A few nights ago, I mixed a show at the Emerald Queen Casino in Tacoma, Wash. We’ve played there every year since around 2000, and it’s become one of our favorite venues. It’s one of those rare gigs that’s a no-brainer: The house crew is great, the fans are enthusiastic, the room is always packed, and the band looks forward to it. We’re looked after by Agility AVL and Carlson Audio Systems (both of which do a great job), and though the room is a bit tough to mix because it’s on the live side, they’ve got it dialed in nicely. Entertainment Director Bill Bollie jokes that we’re his house band.
We had a choice of consoles for this show and opted for a Yamaha PM5D at FOH and an Avid Profile at monitors. The PM5D is loooong in the tooth (pushing 15 years) and people laugh at me for it, but I love that desk. I find it very easy to get around, I can see it in the dark, and my brain doesn’t hurt after I’ve mixed a show on it.
A friend of mine stopped at FOH after the show to say hello and noticed the desk. He runs Midas M32s, and we’ve had a few discussions about them. Great bang for the buck, easy learning curve and flexible routing. Not being familiar with a lot of digital desks, he asked if I was able to use scene files created on the M32 for the PM5D. Physical media differences aside—the PM5D uses PCM/CIA cards (yikes) for storage, while the M32 uses the now-standard USB thumb drive for storage—the files are incompatible.
Many engineers who enjoy console du jour (i.e., we don’t tour with our own mixing desks) know how much fun it is to carry a wallet full of USB drives, each with files for an assortment of digital mixers. File transfer between two “identical” desks from the same manufacturer can be dodgy; if the operating systems are different between the stored file and the console you’re loading, they don’t always play nicely. Many of us have experienced glitches when attempting to load files created on a newer OS into a desk that’s running an older OS. I’ve even crashed a system that didn’t like the OS of a saved file.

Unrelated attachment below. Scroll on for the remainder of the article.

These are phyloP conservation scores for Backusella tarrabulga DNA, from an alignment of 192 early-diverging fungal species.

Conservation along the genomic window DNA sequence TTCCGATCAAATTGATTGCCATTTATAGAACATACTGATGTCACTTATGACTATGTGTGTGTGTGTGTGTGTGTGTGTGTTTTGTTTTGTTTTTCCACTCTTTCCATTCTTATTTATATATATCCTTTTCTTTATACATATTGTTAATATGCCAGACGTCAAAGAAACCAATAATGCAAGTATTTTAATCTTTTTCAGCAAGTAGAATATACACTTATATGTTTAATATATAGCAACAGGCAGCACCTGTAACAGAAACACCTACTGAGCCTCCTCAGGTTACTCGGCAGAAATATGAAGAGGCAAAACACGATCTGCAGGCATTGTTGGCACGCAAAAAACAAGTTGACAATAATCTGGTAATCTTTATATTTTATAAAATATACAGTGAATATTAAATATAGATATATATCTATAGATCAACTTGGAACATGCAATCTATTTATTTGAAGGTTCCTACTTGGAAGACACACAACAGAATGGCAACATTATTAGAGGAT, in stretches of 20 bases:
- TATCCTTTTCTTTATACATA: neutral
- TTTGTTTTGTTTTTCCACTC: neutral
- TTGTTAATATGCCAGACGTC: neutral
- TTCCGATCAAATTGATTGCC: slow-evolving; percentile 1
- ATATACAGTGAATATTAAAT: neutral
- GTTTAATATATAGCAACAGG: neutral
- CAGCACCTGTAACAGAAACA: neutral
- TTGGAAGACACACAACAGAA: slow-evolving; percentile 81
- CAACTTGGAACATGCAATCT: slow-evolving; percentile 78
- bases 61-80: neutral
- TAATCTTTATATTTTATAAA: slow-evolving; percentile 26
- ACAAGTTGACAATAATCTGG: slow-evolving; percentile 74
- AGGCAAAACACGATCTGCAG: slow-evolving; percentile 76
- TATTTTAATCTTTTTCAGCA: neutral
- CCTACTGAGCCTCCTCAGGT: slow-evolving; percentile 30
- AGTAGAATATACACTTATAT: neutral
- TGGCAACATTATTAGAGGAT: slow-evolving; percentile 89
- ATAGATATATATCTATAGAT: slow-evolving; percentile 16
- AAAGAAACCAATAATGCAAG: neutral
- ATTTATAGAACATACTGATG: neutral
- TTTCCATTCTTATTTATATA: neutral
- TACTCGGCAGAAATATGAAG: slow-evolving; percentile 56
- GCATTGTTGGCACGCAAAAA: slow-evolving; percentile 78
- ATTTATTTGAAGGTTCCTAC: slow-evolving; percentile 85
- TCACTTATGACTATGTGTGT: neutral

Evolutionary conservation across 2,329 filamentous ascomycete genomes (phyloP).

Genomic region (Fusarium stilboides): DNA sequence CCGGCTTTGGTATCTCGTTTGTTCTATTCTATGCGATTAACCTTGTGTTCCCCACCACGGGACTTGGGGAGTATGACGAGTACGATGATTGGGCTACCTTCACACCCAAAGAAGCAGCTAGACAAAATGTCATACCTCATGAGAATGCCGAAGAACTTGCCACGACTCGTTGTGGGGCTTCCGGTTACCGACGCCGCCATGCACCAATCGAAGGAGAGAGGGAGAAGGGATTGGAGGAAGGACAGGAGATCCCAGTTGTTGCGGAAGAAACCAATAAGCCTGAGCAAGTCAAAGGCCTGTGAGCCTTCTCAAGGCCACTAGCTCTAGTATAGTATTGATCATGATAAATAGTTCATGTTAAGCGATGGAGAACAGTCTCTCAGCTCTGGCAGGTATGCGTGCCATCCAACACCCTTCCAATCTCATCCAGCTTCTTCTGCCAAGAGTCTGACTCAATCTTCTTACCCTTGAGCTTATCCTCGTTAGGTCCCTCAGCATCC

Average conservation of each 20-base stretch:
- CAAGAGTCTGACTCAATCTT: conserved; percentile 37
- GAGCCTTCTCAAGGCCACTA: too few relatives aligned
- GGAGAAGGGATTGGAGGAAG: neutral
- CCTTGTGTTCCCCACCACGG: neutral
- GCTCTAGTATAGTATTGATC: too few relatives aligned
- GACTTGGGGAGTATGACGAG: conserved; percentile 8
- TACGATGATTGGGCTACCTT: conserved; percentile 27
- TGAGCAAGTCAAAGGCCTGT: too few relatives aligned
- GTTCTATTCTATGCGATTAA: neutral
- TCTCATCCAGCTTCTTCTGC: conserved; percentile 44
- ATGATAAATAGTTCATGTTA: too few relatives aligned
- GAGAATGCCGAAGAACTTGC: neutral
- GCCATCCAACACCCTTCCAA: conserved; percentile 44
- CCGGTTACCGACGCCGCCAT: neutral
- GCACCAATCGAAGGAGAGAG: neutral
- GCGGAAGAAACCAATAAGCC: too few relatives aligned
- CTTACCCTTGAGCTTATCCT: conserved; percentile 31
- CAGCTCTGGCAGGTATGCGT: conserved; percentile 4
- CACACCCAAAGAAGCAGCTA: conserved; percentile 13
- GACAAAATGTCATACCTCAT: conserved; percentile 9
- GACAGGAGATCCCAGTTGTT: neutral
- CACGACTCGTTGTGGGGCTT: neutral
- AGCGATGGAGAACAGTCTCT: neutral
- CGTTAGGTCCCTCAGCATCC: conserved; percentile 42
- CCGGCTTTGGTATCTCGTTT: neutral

Luckily, some manufacturers provide translator files (notably DiGiCo and Yamaha) that work very well when moving files from one model to another. But no one has attempted a translator that could convert a file made on, say, a Midas desk into a file that could be used on another manufacturer’s desk.
I imagine there would be quite a few wrinkles to iron out, but the idea of having a “Standard Digital Mixer File” (SDMF™ La Cerra) is attractive. I’m sure that manufacturers of digital consoles think about this and have fits for a variety of reasons: they don’t want their code to be public, they don’t want to be responsible for what happens when a file created on another manufacturer’s desk is imported into their OS (and vice-versa), and tech support could result in a lot of finger-pointing. Those are all legit concerns.
Somehow, I can’t help but recall the reaction from the majority of companies that manufactured keyboards, drum machines and samplers at the time that MIDI was being developed. “Why would we want our keyboard to talk to another company’s drum machine? The sky would certainly fall.” We all know where that led. Electronic music completely exploded with the advent of MIDI and it was good for business all around.
I wonder if there’s someone, somewhere, who’s working on a way for a file created on a Yamaha CL5 to be converted for use on an Avid S6L. Just sayin’…